Samuel Beckett’s humorously dark and ambiguous play, Happy Days, takes the idea of optimism to an extreme level. In the wake of impending death, the main character Winnie still believes that happy days are still ahead for her.
A Dark and Ambiguous Play
The play unfolds rather loosely as we are introduced to Winnie, a middle-aged, happy-go-lucky woman buried up to her waist in sand. The “How” and “Why” she is in this situation remains unknown and is left up to the reader’s imagination. Winnie goes about her normal routine rituals. She brushes her teeth, reaches into her bag for miscellaneous items, and makes herself pretty by applying makeup.
Throughout the first act, Winnie always holds a high sense of optimism in her state of paralysis. She states how it is “another happy day with the sun shining.” She remarks on the loveliness of the sun, the blue sky, and obsessively tells herself how happy she should be that she is still breathing. The fear of impending death has her appreciating the basic needs of survival, as she is firmly stuck at the bottom of Maslow’s “Hierarchy of Needs.”
Winnie and Willie
Much of the play remains a mystery, especially the more enigmatic second act, which begins with Winnie buried up to her head in sand. Who buried her up to her neck? And why? These questions are entirely open to multiple interpretations. There is also the case of her husband Willie, a strange, bizarre, sluggish practically mute man by her side throughout the play.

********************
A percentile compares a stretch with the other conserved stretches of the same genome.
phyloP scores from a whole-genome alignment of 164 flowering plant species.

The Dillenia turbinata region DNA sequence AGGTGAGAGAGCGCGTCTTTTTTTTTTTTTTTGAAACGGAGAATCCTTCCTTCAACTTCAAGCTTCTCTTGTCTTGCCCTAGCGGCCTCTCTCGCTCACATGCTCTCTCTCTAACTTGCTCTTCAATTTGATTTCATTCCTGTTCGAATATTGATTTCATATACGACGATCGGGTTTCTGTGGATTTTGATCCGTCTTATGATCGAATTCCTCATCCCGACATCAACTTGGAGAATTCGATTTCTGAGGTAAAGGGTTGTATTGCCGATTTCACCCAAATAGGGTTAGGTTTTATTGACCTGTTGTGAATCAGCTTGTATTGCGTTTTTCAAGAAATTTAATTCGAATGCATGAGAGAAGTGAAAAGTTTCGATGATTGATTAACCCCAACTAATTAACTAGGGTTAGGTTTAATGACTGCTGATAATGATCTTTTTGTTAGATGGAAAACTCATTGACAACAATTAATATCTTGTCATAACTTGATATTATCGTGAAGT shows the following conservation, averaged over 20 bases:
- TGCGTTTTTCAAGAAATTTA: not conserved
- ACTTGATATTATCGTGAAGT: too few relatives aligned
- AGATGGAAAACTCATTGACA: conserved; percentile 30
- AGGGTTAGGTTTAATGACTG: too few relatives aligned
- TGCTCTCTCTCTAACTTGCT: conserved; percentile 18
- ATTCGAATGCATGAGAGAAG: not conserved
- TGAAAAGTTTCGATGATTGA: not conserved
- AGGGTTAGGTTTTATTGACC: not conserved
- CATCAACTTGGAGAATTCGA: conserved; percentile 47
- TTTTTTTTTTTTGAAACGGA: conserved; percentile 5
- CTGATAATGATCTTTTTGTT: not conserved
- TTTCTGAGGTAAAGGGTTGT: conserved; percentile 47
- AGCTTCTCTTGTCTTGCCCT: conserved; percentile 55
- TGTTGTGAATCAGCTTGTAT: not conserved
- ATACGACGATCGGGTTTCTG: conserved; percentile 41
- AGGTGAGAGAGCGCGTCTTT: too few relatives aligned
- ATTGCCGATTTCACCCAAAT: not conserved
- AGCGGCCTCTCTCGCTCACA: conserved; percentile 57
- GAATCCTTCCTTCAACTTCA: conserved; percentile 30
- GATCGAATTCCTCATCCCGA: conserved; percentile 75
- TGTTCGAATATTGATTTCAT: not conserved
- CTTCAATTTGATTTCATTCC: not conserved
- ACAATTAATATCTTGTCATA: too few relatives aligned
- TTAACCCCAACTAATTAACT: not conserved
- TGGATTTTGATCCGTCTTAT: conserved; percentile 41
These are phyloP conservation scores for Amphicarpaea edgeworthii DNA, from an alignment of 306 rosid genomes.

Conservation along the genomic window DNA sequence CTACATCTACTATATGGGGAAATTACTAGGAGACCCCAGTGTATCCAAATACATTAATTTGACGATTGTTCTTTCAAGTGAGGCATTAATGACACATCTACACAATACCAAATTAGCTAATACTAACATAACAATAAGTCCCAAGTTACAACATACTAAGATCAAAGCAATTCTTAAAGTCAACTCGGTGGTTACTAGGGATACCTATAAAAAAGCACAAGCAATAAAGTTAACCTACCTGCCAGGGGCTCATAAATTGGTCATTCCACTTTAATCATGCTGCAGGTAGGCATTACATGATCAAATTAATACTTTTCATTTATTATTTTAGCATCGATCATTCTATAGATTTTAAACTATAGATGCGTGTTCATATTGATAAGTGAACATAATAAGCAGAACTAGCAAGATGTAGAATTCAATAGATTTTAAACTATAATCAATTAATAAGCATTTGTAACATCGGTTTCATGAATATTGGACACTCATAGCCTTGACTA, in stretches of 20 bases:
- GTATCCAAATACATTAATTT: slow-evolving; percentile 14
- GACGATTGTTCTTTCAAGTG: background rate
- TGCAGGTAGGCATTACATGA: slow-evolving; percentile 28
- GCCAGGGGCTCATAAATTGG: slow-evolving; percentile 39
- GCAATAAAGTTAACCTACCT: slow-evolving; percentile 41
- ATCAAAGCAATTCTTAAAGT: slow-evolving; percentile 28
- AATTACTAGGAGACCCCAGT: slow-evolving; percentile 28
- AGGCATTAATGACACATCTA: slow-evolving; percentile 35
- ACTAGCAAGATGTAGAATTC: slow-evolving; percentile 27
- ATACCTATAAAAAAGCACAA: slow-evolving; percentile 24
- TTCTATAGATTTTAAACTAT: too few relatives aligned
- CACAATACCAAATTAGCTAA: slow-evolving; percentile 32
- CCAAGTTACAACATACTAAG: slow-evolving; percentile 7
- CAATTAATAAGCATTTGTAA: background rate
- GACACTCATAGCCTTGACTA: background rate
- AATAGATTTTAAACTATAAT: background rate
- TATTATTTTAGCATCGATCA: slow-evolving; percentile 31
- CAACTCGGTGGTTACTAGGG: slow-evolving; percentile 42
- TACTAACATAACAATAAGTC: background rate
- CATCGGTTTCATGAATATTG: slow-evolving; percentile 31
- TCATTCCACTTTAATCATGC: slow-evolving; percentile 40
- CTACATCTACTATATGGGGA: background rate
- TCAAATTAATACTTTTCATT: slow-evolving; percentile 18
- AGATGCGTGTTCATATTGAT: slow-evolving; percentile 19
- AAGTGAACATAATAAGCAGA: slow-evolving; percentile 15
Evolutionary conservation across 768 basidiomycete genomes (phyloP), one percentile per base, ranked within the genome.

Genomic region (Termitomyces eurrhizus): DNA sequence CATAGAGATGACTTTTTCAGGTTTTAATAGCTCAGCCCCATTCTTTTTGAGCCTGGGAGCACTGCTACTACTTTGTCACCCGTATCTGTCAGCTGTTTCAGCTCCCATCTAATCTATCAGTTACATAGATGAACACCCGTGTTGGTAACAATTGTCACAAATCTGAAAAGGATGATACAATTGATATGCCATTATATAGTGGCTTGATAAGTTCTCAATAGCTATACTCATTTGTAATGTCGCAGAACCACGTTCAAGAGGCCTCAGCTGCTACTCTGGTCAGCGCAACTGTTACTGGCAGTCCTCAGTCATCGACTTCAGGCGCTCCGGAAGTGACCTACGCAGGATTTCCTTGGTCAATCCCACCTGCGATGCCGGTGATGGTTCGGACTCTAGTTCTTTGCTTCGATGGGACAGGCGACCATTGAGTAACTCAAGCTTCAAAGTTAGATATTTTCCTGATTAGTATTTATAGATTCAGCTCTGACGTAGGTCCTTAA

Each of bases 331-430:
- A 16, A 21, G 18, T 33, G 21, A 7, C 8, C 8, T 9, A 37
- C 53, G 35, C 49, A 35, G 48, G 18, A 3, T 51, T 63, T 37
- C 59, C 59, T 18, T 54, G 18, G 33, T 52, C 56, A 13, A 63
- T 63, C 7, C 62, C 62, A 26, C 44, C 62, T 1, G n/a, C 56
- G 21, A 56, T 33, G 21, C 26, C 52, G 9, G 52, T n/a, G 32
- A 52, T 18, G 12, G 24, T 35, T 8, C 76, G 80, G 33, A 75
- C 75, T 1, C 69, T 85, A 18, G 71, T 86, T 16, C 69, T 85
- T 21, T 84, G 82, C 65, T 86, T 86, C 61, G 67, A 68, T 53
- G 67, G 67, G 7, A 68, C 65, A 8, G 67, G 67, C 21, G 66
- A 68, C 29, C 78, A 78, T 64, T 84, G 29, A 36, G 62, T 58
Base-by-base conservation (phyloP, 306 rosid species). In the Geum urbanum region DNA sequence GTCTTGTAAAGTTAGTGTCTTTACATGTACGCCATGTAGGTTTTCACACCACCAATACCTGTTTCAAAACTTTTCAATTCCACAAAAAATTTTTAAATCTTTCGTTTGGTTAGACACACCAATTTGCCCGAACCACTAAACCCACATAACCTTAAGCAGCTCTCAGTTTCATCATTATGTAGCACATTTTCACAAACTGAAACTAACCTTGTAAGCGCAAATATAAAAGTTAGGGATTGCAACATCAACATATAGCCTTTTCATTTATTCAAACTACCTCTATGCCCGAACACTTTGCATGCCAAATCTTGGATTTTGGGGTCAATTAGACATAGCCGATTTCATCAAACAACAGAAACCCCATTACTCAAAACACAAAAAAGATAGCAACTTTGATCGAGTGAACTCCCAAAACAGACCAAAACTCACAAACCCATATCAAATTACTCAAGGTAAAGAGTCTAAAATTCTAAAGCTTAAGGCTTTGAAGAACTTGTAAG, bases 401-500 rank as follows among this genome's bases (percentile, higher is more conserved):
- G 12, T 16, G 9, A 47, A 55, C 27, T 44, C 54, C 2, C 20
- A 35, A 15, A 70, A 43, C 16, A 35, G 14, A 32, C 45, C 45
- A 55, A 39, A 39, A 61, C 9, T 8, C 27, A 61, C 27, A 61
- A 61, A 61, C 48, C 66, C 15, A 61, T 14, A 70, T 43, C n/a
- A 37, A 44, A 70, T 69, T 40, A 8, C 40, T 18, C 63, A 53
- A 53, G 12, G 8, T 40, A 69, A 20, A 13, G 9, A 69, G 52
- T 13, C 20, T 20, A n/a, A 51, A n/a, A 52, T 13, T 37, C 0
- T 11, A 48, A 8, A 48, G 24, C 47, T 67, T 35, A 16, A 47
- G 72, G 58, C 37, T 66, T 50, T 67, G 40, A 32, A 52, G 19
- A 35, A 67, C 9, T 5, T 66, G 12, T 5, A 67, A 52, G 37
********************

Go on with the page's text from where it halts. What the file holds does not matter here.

At one point, Winnie’s extreme optimism leads her so far as to ask Willie if he ever felt the need for gravity to suck him up to the sky. Willie reacts with a groan and merely replies with the phrase “sucked up.” Her world is upside down and as she becomes more hyperaware of her grim fate, she fantasizes that her ironic thoughts could possibly be a reality. Willie is dressed in a suit, crawling toward Winnie, as if he is already mourning her death and ready for the funeral procession.
Loneliness is a Theme in Happy Days
The play is primarily a one-woman show. Since Willie barely has any lines, we never get a sense of his personality. He’s like a pawn in the background and Winnie relies heavily on his presence, constantly looking for assurance that he is listening to her as she talks incessantly.
Winnie escapes her loneliness by adhering strictly to her everyday routines and by taking great care of the inanimate objects she uses – a comb, toothbrush, lipstick, a nail file, and a revolver which she kisses. By treating these items almost like pets, she relieves her anxiety that she is alone. Although Willie is close to her physically, they are separated because she’s stuck in a mound of dirt and they barely communicate. At times, Winnie even looks to the audience for companionship.
Samuel Beckett wrote Happy Days in less than a year from October 1960 to May 1961. It is an interesting, avant-garde play that wrestles with themes of loneliness and extreme optimism in the face of utter hopelessness.
Happy Days, by Samuel Beckett. Grove Press; First Edition, First Printing edition (Jan. 13, 1994) ISBN:978-0802130761
Happy Days @ Spark Notes